What makes something open web technology?  Web browser is the gateway to the web and we spend a lot of time using it, therefore it should be comfortable and easy to use.  Can you see the page source to understand how it works?  Being able to look at somebody’s source is part of the transparency / open-ness of the web.  Source is delivered (HTML, Javascript) and compiled / executed locally.  Historical mistake where originally authors were writing simple documents where source didn’t matter as much.  Now, this presents as a learning opportunity where others can see what you’ve done and use it in other ways.  This doesn’t mean that you should copy and paste everything, rather figure out how it works and learn that way.

If you have access to the source you may be able to figure out the API (or the API is open), which means that you can then re-purpose the application.  Twitter is an example…even though it’s only a simple application (status updates), others have figured out how to use it in different, more complex ways because of it’s open API and a whole ecosystem has developed around it. 

Another example is how people have changed Google search by implementing code in the browser, even though Google hasn’t explicitly given that permission.  An example of people using the open-ness of the web to figure things out and make changes that have not explicitly been allowed by an open license.

Key peices of open web technology:

  • HTML = core of open web, describes document structure, content, continually improving and evolving
  • XML = more generalised data management (not as widely used), semantic meaning is important in the open web
  • CSS = controls presentation of content (unlike HTML), can imply visual structure, media context, also implies semantic meaning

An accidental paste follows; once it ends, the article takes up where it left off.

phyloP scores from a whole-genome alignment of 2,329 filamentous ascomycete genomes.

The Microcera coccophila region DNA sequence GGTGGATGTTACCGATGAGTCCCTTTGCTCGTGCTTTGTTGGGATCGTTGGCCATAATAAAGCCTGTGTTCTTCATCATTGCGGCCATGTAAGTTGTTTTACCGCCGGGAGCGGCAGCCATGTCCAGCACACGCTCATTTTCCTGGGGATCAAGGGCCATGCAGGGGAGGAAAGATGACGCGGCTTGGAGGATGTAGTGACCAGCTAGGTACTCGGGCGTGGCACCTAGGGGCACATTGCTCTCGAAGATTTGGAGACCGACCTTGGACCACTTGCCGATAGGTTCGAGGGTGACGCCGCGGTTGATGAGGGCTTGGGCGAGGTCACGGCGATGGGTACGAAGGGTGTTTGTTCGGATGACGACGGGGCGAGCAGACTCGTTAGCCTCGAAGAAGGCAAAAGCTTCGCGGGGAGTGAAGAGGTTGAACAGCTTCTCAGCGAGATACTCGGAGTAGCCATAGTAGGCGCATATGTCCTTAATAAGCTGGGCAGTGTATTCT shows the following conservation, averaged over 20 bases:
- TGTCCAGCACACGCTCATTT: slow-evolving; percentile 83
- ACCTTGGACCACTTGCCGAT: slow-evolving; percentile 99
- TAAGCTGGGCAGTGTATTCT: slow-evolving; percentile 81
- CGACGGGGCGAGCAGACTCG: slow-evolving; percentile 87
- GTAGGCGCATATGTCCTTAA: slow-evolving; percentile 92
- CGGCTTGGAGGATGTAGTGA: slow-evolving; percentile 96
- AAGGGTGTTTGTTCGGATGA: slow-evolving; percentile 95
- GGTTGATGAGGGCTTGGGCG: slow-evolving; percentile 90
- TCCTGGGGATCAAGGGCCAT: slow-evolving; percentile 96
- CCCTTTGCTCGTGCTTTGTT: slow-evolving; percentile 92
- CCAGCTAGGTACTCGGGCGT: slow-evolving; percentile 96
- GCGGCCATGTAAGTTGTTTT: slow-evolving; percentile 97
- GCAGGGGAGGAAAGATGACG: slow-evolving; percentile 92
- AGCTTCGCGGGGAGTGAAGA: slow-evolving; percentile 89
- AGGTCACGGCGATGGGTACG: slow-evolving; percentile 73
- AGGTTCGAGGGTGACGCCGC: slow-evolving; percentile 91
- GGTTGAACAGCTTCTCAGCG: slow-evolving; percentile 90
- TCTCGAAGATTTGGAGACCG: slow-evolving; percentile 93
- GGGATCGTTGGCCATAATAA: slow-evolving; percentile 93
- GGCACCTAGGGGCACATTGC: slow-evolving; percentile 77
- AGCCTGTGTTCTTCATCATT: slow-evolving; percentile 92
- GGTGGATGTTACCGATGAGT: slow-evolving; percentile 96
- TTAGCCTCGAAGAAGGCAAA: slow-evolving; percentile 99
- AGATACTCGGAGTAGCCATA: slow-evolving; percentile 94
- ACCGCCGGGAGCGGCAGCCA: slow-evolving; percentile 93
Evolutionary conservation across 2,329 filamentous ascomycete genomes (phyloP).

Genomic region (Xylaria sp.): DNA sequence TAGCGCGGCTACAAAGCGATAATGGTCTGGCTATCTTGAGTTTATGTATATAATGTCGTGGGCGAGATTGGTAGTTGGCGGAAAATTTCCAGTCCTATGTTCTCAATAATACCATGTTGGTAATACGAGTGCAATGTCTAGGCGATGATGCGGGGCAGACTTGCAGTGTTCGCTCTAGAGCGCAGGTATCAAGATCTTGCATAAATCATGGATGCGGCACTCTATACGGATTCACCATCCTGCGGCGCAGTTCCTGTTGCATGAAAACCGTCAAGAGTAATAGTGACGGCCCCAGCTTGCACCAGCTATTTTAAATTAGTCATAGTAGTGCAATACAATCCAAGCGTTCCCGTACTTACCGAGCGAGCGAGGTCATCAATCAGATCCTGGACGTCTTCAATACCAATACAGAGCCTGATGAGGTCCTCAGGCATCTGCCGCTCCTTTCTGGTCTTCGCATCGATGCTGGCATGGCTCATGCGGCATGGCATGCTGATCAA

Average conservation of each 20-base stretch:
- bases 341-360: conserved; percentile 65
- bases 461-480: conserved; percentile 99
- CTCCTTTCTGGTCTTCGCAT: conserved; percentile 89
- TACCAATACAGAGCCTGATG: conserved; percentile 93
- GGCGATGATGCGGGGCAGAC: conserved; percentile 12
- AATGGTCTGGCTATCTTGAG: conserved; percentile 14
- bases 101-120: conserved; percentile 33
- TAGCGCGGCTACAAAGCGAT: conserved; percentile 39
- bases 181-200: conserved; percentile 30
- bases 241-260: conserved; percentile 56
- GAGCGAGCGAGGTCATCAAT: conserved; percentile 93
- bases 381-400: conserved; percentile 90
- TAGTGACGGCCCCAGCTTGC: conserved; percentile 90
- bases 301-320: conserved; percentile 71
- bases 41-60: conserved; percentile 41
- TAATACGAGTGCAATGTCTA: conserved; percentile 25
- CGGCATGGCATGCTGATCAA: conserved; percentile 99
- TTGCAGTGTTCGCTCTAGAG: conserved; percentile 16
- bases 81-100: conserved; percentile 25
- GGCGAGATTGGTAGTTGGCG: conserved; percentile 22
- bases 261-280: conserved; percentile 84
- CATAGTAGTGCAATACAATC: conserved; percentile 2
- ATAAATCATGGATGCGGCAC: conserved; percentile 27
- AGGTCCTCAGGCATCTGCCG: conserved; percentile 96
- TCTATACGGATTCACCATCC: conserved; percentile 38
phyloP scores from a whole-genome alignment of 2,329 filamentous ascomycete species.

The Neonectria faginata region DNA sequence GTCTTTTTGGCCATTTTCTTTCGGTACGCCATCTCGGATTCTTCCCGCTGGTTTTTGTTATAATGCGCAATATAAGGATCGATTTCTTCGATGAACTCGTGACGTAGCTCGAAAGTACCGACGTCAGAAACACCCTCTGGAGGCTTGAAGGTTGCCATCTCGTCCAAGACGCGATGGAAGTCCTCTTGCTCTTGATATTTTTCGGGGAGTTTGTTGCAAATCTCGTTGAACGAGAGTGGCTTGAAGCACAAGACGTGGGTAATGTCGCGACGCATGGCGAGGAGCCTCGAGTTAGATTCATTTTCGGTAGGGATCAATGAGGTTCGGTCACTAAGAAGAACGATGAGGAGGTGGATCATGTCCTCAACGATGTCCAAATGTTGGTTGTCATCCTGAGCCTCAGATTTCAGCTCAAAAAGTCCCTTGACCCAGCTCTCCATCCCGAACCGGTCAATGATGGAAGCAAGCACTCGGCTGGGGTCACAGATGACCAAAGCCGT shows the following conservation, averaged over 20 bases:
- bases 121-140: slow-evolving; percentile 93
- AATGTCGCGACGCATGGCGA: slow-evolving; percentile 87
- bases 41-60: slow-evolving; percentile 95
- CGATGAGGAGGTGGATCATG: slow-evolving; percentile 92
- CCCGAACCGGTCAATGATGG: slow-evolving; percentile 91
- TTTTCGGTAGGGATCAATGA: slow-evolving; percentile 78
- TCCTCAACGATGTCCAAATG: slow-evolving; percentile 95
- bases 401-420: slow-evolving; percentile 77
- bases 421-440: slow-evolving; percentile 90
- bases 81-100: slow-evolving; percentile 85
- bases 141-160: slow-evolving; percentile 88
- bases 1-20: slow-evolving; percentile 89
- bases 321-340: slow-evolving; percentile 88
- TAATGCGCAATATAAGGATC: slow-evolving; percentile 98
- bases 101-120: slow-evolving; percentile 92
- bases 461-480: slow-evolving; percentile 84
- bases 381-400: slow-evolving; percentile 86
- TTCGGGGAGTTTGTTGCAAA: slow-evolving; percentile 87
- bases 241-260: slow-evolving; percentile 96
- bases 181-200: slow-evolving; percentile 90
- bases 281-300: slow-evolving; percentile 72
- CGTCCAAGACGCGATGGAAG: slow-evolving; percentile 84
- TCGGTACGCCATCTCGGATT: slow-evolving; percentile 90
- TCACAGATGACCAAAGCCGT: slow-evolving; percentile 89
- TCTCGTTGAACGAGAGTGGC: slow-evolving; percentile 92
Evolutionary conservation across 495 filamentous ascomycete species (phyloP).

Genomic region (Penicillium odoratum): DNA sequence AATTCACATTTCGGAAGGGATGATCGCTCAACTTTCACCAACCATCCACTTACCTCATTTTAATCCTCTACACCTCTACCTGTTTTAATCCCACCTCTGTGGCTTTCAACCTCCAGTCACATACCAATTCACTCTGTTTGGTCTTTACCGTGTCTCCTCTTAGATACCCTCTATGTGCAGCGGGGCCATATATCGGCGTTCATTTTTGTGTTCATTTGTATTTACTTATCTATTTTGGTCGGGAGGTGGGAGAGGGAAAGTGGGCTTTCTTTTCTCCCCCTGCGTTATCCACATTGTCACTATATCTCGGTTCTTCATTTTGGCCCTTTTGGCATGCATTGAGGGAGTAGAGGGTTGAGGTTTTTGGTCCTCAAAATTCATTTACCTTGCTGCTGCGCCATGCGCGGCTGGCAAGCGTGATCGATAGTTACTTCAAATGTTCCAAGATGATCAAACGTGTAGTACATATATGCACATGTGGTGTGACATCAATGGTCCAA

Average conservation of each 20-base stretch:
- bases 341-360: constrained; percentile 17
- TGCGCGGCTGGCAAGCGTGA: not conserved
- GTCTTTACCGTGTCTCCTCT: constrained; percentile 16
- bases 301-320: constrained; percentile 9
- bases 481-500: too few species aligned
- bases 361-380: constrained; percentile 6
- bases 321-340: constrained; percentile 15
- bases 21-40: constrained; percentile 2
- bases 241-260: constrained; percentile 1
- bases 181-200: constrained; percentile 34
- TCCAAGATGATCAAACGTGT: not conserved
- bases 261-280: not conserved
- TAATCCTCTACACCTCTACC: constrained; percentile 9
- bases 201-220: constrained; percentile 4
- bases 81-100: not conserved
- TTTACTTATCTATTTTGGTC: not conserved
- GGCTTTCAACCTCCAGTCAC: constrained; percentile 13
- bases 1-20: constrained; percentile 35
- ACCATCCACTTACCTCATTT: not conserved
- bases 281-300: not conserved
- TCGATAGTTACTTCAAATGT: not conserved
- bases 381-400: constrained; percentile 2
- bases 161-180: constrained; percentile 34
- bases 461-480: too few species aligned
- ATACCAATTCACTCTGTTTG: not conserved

• Images = static visual medium that conveys expression (jpg, png are simple but allows everyone to use), adds context to the open web
  • Javascript = integration of all the other peices, makes the static web dynamic
  • Open video = transparent, generative, not closed implementation of web video (in contrast to Flash), using ogg theora (patent- and royalty-free video codec)

Lyx: separating content and style through document processing

It’s been a while since I posted anything here, mainly because I haven’t read anything interesting in that time, which is mainly because we’ve spent the past month or so gearing up for undergraduate exams.  Now that exams are effectively over, we’re marking…sigh.  Together with the exams, our department is on a writing workshop in the hope that by the end of the year we’ll each have a peer-reviewed article ready for publication.  While this is a great way to bite the bullet and get something out, it does take away time from the more interesting task of finding and blogging about cool stuff.